Sitting here just west of Milwaukee I am forecasting 4-7 inches for my general area. I think the 4 is the bare minimum and most people around my area will get 5-7 inches. Liquid should be about 0.4 to 0.55 or 0.6 maybe if some of the more robust solutions pan out. Been broadcasting a solid 12:1 ratio here for awhile with various techniques. NAM is definately the lightest but I don't trust its winter snowfall prediction. NGM has a broad area of +0.5 inches which by my calculations would mean 6 inches or more. Time to wait for the 14/00Z GFS run and other models to leak in.

ARX wrote a great discussion this afternoon. I'd recommend reading it if u want to get a hold on the situation.

...Alex Lamers...
Still very complex for us folks a bit further east between 06Z THU and 18Z THU.

It looks like the moisture from the Gulf / Coastal system will make it into the eastern third of lower MI, and the dryslot now appears to be delayed. The column gets saturated between the SFC and 600MB at 06Z THU and remains so until 18Z THU. Strong omega values are also present during that entire 12HR period within that moist layer... The only drawback I see is that that moisture doesn't extend to 500MB, and the best omega / RH values are located within the -10C to -14C thermal layer through 12Z. Between 12Z and 18Z, the thermal profile becomes more favorable for snow growth (-15C to -20C).

Moving on... Substantial CSI (100MB thick) exists during the above mentioned 12HR period centered around 700-600MB. That's also within the region of strong omega and frontogenesis.

And then on to model QPF... The NAM shows around 0.60 to 0.75 inches across portions of MI. The Canadian GEM is very similar, with portions of MI receiving 0.80 inches - in fact, the GEM has quite a bit more moisture located farther west than any of the other models. The NGM (though the entire model looks odd) shows around 0.50 inches. The FSL RUC comes in at 0.50 to 0.75 inches...

I'll update my post in a few minutes when the GFS is in... Currently out to F48 and it shows 700MB moisture / omega much further west than the 12Z run...

Update: Okay, GFS is in... It looks nearly identical to the GEM. The Gulf / Coastal system tracks further west - phasing significantly will the main SFC low before pulling off. It brings in QPF's of 0.75 to 1.00 inch across eastern/northern lower MI.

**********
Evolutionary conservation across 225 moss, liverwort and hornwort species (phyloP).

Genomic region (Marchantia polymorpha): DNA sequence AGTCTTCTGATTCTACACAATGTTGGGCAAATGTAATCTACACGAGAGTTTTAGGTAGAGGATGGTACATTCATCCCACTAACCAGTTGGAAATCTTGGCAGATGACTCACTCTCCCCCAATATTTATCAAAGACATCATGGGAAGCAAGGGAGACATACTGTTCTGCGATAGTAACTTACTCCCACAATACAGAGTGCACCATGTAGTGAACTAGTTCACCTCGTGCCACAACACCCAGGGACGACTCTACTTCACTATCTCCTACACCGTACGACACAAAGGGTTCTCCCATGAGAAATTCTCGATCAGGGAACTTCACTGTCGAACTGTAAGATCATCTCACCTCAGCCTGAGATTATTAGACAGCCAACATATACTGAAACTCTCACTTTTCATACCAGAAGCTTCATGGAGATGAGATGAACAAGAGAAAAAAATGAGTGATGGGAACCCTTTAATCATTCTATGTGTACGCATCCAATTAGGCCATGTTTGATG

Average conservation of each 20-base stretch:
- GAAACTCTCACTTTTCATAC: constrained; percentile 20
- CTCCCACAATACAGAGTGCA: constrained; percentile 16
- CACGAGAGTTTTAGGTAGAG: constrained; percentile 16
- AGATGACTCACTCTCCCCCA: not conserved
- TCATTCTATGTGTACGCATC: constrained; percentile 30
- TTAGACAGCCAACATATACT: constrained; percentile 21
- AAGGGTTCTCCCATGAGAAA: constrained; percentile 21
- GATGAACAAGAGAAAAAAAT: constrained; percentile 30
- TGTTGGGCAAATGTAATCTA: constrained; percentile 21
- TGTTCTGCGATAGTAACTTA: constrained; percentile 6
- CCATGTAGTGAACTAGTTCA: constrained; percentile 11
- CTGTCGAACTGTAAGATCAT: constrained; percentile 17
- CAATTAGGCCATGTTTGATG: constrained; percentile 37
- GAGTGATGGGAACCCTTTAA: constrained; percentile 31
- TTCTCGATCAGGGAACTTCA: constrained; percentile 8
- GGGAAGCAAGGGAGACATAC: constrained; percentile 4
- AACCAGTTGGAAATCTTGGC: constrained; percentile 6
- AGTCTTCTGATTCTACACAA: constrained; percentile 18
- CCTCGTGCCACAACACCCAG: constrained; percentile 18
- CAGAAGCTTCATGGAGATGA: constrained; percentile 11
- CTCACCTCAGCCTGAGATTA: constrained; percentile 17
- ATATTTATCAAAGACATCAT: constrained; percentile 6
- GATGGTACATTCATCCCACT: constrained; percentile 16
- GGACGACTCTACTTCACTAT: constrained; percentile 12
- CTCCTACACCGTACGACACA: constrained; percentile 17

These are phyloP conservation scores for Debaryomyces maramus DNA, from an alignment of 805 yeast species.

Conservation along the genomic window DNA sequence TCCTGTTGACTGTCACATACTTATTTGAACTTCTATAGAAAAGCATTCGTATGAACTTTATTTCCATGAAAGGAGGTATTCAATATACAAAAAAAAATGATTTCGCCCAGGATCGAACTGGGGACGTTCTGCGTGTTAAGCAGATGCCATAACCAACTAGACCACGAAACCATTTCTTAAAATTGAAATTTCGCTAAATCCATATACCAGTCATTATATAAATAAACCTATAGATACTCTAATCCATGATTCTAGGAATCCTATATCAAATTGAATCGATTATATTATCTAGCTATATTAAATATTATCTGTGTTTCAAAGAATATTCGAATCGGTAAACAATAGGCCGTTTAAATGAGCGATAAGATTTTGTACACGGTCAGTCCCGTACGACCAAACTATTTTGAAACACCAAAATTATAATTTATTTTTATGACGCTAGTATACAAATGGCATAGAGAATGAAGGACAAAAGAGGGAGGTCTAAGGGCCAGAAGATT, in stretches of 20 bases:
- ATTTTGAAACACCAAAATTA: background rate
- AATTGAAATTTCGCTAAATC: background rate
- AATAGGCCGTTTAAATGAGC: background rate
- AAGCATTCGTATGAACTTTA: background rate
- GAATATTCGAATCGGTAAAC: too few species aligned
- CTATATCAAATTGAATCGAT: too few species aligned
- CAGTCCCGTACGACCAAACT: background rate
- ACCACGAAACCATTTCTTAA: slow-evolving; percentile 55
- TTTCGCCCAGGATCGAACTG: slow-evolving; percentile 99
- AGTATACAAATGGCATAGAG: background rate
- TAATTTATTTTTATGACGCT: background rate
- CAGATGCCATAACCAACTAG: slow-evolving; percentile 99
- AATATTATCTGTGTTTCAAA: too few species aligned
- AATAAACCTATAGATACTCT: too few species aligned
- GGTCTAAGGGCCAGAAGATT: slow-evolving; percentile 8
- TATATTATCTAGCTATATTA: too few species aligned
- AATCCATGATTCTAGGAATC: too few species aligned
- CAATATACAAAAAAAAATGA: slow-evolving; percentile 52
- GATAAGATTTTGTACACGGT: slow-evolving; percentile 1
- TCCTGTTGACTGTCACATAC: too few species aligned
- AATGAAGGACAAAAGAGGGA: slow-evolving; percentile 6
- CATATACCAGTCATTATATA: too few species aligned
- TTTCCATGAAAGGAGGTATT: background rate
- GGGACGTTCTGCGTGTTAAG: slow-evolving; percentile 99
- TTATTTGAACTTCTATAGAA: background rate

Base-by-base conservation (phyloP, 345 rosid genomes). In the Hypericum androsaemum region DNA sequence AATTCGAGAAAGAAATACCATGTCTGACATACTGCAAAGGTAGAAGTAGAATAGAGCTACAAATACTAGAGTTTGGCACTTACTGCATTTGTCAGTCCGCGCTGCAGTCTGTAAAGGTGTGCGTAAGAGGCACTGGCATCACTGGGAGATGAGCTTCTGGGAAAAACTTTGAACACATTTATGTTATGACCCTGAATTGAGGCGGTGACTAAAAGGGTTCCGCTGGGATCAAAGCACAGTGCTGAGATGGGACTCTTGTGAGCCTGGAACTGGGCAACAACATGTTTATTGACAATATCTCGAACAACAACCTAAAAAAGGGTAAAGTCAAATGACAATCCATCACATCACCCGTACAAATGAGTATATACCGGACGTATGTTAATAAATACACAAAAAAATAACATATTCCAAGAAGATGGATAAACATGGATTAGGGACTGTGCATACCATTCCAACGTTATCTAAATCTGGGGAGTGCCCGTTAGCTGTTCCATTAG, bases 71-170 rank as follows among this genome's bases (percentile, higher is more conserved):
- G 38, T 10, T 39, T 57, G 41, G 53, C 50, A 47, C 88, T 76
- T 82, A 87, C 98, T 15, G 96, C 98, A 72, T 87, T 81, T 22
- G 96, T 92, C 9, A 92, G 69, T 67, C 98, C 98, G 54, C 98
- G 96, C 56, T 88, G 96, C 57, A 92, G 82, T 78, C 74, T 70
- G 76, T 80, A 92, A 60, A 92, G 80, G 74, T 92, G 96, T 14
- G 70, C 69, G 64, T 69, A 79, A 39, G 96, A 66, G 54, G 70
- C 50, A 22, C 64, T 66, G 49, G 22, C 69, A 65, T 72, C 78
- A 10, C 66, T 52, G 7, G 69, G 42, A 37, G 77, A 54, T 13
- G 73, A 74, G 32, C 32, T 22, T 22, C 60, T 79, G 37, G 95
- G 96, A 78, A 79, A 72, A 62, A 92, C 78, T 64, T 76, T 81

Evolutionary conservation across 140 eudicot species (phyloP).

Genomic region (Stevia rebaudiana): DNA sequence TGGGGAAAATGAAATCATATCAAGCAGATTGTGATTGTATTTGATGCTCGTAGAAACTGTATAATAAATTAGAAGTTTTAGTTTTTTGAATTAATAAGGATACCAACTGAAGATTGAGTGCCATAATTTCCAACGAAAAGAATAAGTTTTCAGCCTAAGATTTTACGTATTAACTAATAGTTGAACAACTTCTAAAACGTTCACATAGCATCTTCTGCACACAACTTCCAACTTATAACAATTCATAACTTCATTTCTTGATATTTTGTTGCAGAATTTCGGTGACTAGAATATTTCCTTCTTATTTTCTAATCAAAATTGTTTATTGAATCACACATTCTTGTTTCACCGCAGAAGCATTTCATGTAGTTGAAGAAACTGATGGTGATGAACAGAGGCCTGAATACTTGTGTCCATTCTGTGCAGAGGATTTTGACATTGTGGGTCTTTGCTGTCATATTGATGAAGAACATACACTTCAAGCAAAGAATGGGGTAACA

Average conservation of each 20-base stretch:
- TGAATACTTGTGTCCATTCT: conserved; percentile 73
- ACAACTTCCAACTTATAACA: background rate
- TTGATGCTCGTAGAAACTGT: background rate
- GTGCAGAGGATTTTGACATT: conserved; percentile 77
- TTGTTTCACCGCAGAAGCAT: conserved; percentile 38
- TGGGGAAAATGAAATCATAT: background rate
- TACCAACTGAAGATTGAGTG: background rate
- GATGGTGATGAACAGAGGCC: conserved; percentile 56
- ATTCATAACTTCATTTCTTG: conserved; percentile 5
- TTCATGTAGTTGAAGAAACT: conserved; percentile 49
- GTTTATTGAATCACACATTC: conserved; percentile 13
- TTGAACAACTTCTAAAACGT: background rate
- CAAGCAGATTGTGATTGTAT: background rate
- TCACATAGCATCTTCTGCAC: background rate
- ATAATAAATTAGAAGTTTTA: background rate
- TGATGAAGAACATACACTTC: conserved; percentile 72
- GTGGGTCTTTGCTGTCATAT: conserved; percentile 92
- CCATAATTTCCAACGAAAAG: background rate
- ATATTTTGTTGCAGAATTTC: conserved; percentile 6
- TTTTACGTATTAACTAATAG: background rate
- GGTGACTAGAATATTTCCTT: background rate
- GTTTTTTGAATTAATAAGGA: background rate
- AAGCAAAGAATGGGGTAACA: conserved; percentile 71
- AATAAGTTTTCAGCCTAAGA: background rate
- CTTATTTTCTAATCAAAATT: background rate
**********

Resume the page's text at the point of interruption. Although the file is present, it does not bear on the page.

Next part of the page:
The event still has plenty of time to evolve, but as of now I'm liking the trends.
Watching the potential for a nice glaze ice/freezing rain event with this system on the eastern side of the Appalachians. Good wedging setup with warm air stuck on the west side of the mountains and cold air entrenched on the east side.

NWS hasn't pulled the trigger on a watch/warning yet, but I'm gearing up for another trip into the Blue Ridge around Christiansburg/Wytheville. Who said there was nothing to chase in the winter :)
Originally posted by Dan Robinson
Watching the potential for a nice glaze ice/freezing rain event with this system on the eastern side of the Appalachians. Good wedging setup with warm air stuck on the west side of the mountains and cold air entrenched on the east side.

NWS hasn't pulled the trigger on a watch/warning yet, but I'm gearing up for another trip into the Blue Ridge around Christiansburg/Wytheville. Who said there was nothing to chase in the winter :)

Yeah, the slightly further west track of the NAM / GFS really supports an ice storm with that cold air damming. I'm just hoping the models don't all of a sudden reverse their trend, and with a few more model runs left - it does worry me.

For my area - It wouldn't be the first time that all of the models kept a dry slot at bay, only for it to really blast through and choke everything off.

My prediction is that NWS DTX won't be issuing a WSW with the AM/morning package. I have a feeling this event won't be preceded by a watch. I also doubt the NWS GRR will issue a WSW either, with even less confidence that moisture will stick around. With all of the models showing the same thing - I would probably go with a watch for areas east of a JYM/LAN to MCD (Mackinac) in line with the GFS QPF fields. -->